This collection includes the Revolutionary War papers of John Paul Grimke and his son John Faucheraud Grimke, with materials regarding the latter as intendant (mayor) of Charleston. The papers of his son Thomas Smith Grimke document temperance, politics and education and also contain an autograph collection. With papers of Thomas's siblings Frederick Grimke, abolitionists Sarah Moore Grimke and Angelina Grimke Weld and others.
Founded in 1865, the Avery Normal Institute provided education and advocacy for the growing Charleston African American community and trained blacks for professional careers and leadership roles. Although the Institute closed its doors in 1954, it graduates preserved the legacy of their alma mater by establishing the Avery Institute of Afro-American History and Culture. This collection includes photographs of classes, extra-curricular activities, and reunions. Also, included are documents regarding activities presented and sponsored by the Avery Normal Institute.
This collection contains Revolutionary War military correspondence between the years of 1774-1783. The bulk of the letters are written to Major General Nathanael Greene and are chiefly concerned with strategic matters including reports on engagements and the movement of both American and British forces, procurement of arms and supplies, and issues of manpower with the drafting of men and desertion. Among the correspondents are John Laurens, Henry Laurens, John B. Ashe, Baron Steuben, Joseph Martin, Benjamin Lincoln, William Davies, William Heath, Stephen Drayton, Gouverneur Morris, William Pierce, Francis Marion, William Moultrie, Horatio Gates, Daniel Morgan, John Peter Gabriel Muhlenberg, Governor Abner Nash, John Hancock, Daniel of St. Thomas Jenifer, Mann Page, John Page, Royal Flint, Charles Pettit and Henry Lee.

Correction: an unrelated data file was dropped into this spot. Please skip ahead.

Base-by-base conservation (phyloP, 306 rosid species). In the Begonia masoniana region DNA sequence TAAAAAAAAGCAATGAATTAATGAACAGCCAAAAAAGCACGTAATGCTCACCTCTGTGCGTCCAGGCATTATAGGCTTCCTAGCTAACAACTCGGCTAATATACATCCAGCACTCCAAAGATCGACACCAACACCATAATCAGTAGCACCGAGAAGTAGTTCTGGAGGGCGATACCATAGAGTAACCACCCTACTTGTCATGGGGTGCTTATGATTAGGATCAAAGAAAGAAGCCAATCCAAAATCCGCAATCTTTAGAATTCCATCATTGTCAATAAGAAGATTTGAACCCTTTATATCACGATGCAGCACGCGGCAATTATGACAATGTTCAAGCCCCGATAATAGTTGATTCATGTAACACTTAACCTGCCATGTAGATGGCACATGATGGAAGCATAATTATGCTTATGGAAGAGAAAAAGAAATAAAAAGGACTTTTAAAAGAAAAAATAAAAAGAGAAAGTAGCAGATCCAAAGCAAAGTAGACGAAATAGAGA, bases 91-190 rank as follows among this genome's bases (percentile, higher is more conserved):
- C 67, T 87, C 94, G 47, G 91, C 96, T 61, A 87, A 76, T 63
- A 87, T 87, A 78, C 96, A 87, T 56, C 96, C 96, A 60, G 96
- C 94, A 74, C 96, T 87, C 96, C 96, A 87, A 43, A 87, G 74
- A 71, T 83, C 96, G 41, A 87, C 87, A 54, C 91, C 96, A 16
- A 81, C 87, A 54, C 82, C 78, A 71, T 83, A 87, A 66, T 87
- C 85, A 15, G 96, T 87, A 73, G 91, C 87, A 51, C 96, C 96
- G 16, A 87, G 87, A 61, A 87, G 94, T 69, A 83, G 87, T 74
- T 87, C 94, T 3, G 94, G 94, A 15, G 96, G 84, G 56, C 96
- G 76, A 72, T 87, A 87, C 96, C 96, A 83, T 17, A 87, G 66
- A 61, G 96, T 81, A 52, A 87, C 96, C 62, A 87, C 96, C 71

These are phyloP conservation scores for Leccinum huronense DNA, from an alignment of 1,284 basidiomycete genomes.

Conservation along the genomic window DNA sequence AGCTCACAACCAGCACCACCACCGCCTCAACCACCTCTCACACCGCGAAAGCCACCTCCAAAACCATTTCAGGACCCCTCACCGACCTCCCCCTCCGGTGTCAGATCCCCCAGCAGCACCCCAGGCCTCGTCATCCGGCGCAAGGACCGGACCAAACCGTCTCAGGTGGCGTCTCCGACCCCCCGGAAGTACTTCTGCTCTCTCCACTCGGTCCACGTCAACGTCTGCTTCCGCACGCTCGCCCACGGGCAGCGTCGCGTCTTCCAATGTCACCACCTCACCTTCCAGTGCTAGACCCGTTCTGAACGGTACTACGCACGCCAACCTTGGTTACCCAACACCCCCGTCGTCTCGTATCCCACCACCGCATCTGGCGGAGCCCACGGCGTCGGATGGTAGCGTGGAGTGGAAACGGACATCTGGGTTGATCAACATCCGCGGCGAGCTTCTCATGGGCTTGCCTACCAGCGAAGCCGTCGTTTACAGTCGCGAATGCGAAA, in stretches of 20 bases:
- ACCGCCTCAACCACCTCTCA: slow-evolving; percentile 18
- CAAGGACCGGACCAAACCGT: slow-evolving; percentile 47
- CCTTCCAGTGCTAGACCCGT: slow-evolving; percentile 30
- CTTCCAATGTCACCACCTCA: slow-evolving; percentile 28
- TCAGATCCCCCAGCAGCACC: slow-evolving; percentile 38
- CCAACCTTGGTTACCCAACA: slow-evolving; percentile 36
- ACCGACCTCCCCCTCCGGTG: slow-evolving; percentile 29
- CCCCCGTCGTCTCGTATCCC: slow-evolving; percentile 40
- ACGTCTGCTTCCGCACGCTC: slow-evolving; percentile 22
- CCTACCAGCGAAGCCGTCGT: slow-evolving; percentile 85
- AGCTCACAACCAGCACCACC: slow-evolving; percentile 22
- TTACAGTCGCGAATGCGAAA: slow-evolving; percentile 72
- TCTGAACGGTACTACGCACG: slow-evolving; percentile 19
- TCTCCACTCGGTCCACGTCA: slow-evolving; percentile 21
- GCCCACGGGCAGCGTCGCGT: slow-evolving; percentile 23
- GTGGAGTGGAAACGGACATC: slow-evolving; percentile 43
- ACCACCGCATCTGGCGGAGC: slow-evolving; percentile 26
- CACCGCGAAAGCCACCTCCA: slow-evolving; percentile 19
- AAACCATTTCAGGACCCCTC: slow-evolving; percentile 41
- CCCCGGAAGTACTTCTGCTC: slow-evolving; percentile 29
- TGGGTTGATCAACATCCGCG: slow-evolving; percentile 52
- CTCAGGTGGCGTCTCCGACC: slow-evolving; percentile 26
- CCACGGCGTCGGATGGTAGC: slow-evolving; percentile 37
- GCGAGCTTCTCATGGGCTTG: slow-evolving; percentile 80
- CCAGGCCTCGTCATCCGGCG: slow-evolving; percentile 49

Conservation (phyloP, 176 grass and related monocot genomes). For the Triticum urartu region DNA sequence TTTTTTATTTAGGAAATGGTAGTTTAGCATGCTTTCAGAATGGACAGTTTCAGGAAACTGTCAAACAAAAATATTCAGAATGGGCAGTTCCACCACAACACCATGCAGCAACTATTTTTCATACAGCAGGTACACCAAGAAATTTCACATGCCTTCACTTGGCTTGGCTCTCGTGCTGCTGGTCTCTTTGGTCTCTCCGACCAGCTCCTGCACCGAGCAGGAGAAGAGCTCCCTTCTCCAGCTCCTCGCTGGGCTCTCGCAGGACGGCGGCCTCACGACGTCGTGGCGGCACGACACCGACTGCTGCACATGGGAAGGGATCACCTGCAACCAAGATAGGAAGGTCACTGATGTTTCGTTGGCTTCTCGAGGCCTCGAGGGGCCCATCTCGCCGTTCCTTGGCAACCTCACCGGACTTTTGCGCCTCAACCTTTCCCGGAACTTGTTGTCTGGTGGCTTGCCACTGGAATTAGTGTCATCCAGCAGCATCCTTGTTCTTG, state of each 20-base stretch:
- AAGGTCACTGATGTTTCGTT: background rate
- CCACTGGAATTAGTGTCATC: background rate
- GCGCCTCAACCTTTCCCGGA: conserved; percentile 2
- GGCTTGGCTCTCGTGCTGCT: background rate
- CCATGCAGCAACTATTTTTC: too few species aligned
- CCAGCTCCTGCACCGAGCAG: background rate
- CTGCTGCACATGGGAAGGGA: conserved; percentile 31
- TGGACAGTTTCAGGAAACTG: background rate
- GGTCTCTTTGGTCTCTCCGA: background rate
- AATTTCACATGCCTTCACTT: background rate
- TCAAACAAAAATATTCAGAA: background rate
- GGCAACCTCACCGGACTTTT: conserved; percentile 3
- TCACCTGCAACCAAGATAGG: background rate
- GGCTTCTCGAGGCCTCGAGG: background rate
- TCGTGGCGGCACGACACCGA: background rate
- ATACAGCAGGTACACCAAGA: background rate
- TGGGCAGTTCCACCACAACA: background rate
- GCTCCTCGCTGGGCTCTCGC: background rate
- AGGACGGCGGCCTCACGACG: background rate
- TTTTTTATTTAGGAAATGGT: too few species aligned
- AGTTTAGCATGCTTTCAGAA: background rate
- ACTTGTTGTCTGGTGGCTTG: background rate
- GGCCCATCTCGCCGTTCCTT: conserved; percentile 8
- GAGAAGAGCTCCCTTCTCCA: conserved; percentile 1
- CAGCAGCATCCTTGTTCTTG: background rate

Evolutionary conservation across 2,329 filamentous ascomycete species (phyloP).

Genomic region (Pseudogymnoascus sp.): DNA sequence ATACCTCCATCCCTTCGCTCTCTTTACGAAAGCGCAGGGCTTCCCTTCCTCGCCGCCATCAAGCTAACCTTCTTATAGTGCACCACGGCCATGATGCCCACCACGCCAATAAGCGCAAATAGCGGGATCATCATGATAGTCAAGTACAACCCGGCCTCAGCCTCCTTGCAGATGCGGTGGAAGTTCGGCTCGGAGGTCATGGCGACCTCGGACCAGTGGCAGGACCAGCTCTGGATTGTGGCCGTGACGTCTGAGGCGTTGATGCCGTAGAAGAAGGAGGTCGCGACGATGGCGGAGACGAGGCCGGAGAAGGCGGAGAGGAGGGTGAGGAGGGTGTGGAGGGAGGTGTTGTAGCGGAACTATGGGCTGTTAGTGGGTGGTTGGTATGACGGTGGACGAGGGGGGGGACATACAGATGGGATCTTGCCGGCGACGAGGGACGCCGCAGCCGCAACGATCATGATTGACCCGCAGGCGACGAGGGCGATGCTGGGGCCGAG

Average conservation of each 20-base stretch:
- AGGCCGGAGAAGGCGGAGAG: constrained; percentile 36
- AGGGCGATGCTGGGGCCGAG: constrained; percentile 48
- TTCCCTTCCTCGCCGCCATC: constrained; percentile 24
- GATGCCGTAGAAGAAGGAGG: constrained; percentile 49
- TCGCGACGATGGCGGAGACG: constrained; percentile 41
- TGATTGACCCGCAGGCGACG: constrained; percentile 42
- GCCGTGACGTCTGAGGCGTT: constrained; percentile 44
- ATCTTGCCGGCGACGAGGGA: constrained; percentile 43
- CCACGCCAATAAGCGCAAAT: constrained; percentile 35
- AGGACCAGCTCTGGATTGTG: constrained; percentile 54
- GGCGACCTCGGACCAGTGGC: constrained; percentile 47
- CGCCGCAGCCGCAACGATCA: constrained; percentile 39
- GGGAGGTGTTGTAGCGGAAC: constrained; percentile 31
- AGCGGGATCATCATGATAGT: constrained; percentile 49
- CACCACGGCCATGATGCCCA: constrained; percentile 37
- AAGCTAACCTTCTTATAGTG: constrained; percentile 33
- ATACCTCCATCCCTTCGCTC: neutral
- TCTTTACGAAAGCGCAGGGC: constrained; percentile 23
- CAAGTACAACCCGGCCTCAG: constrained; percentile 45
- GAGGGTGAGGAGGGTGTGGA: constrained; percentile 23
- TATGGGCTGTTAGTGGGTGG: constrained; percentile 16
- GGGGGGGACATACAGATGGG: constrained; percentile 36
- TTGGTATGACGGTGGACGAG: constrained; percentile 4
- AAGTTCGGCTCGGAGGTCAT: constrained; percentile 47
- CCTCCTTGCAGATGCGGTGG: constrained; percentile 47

Middleton Place has been under ten generations of family stewardship, including two of America’s Founding Fathers: Henry Middleton, a president of the First Continental Congress, and his son Arthur Middleton, a signer of the Declaration of Independence; as well as to generations of African Americans, both slave and free. Today, the property is under the aegis of the Middleton Place Foundation. Collections coming soon!
Holograph manuscript with annotations and corrections written by Gabriel Edward Manigault, curator of the College of Charleston Museum, for publication in the Proceedings of the Elliott Society. Manigault, an 1852 graduate of the College of Charleston, became curator of the museum in 1873. The manuscript describes the capture of a Right Whale in Charleston harbor in January 1880, a description of the whale, the steps taken to preserve the specimen for exhibit at the College of Charleston Museum, and descriptions taken from published sources describing similar animals that had been sighted along the American coast and elsewhere beginning in the early 18th century. The Right whale is still exhibited in the Charleston Museum. 8 pages. Full text. Work published in: Proceedings of the Elliott Society, v. 2 (1885):98-103. The Elliott Society was a natural history society established in Charleston, South Carolina and allied closely with the College of Charleston throughout its existence in the latter part of the nineteenth century.